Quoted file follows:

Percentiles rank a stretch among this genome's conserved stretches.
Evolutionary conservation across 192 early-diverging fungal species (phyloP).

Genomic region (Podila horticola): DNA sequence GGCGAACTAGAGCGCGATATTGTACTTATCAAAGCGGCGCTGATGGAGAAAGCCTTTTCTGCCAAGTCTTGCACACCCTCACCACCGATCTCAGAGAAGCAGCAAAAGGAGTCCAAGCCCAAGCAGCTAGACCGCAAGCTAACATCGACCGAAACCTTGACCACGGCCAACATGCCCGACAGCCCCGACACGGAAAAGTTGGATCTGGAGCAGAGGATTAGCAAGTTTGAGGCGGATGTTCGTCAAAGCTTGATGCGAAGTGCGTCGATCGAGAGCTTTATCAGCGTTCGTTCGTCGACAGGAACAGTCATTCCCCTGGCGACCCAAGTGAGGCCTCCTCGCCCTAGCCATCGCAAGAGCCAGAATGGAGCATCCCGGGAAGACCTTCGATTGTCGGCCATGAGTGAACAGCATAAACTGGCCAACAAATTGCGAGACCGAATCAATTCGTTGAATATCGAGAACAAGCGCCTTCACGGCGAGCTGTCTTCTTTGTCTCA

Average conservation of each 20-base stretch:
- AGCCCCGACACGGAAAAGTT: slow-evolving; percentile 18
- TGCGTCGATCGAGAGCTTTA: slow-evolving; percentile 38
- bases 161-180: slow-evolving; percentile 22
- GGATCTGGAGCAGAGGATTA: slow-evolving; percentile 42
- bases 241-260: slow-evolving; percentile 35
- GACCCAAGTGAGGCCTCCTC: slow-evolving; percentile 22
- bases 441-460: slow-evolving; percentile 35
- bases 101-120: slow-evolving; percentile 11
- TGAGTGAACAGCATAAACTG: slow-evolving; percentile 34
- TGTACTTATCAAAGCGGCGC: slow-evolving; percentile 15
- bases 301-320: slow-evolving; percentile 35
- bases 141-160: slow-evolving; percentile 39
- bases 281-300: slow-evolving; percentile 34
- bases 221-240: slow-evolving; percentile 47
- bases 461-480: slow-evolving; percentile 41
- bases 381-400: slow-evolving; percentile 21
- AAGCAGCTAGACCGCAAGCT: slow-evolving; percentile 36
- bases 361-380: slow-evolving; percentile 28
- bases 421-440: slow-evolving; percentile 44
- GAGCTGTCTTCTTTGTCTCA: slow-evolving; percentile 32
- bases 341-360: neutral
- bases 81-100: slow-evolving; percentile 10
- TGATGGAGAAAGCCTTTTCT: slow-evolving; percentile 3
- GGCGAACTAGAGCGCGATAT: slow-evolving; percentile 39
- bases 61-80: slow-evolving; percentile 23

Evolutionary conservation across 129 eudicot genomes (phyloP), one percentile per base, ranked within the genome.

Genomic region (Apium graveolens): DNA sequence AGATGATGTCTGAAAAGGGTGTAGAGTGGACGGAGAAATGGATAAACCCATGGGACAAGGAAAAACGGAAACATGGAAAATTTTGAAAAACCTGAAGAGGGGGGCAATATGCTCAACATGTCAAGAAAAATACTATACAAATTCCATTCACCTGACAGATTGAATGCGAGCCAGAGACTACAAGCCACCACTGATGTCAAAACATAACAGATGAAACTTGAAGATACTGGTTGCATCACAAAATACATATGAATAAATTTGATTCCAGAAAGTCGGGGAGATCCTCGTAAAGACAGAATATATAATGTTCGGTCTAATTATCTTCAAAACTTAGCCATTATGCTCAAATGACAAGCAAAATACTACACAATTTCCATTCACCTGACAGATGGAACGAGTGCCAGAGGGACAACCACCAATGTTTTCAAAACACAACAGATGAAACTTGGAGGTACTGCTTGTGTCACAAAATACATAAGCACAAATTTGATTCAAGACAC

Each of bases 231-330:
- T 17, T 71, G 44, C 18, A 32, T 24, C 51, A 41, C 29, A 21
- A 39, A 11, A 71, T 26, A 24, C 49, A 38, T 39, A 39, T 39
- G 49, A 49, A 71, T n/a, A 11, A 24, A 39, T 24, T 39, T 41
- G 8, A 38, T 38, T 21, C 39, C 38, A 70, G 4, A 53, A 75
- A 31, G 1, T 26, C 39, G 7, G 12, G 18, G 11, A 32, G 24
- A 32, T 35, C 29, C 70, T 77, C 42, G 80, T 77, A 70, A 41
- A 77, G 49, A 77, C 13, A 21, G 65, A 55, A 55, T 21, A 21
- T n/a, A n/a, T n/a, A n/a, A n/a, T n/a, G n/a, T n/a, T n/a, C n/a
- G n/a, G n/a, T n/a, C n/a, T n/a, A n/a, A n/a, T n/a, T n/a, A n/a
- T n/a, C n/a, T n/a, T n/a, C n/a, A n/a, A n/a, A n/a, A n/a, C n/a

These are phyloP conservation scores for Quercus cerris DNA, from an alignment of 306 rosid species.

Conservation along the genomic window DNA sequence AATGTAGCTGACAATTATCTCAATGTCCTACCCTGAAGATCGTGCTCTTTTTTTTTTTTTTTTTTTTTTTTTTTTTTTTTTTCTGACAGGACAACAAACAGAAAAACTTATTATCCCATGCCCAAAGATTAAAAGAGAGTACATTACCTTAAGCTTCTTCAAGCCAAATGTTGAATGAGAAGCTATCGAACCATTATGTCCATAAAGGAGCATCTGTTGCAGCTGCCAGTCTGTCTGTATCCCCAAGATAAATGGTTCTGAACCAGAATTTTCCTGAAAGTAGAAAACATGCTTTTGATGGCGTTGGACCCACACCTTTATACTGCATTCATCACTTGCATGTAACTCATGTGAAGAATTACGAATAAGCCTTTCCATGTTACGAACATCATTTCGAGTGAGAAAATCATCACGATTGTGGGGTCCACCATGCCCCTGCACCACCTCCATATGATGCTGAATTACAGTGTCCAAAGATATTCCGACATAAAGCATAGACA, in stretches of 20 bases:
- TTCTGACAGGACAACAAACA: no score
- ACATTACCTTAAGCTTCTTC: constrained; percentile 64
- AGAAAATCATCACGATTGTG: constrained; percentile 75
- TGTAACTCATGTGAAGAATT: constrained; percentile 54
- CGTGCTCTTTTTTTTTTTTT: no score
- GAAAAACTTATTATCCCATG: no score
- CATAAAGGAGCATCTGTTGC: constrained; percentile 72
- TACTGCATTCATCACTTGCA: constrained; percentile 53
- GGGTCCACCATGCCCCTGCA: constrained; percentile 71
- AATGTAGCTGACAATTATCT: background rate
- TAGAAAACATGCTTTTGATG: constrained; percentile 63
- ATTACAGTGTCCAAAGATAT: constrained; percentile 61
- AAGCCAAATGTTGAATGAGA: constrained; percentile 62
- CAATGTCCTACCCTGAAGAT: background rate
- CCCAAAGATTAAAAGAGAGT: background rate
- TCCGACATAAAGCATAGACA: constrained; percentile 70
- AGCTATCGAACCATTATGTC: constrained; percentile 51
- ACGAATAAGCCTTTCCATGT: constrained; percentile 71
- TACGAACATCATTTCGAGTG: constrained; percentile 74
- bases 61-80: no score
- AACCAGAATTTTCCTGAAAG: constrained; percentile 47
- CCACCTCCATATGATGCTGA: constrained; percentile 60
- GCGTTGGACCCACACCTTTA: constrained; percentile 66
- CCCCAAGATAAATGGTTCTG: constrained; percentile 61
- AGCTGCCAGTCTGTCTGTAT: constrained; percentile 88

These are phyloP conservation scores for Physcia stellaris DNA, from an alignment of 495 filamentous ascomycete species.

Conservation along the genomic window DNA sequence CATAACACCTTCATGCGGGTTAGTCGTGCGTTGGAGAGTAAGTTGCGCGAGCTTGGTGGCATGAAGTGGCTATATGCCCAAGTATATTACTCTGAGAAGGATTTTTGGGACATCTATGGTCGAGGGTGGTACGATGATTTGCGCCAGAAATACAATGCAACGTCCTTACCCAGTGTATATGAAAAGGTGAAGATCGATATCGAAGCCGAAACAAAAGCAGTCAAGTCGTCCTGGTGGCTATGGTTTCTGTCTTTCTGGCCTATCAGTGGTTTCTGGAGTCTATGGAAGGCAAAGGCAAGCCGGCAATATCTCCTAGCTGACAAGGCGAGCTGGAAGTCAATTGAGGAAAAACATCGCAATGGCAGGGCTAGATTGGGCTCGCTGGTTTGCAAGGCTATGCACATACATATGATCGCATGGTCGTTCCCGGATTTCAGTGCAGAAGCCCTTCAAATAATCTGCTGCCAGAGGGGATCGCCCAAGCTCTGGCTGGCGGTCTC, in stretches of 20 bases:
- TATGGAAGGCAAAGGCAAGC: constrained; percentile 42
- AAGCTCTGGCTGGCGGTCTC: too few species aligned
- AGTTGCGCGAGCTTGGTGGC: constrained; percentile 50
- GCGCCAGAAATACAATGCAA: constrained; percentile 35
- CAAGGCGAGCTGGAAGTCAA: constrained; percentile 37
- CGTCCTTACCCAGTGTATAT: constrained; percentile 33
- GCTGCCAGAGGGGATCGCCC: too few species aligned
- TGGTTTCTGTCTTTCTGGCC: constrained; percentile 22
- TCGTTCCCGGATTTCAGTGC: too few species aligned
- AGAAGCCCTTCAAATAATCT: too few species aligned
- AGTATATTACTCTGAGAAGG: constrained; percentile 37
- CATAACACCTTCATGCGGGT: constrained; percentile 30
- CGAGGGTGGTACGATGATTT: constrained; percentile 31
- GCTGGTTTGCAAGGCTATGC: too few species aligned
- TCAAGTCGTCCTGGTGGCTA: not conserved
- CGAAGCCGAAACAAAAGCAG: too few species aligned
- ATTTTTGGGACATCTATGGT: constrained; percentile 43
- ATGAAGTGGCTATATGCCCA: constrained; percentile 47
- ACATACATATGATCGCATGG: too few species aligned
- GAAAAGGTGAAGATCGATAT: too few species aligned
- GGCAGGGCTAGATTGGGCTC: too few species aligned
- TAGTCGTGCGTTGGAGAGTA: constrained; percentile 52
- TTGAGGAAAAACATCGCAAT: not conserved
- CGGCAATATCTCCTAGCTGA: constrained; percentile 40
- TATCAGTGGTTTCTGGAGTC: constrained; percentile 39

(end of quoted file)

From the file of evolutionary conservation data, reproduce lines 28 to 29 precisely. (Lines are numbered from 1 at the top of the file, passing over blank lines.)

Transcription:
- GGCGAACTAGAGCGCGATAT: slow-evolving; percentile 39
- bases 61-80: slow-evolving; percentile 23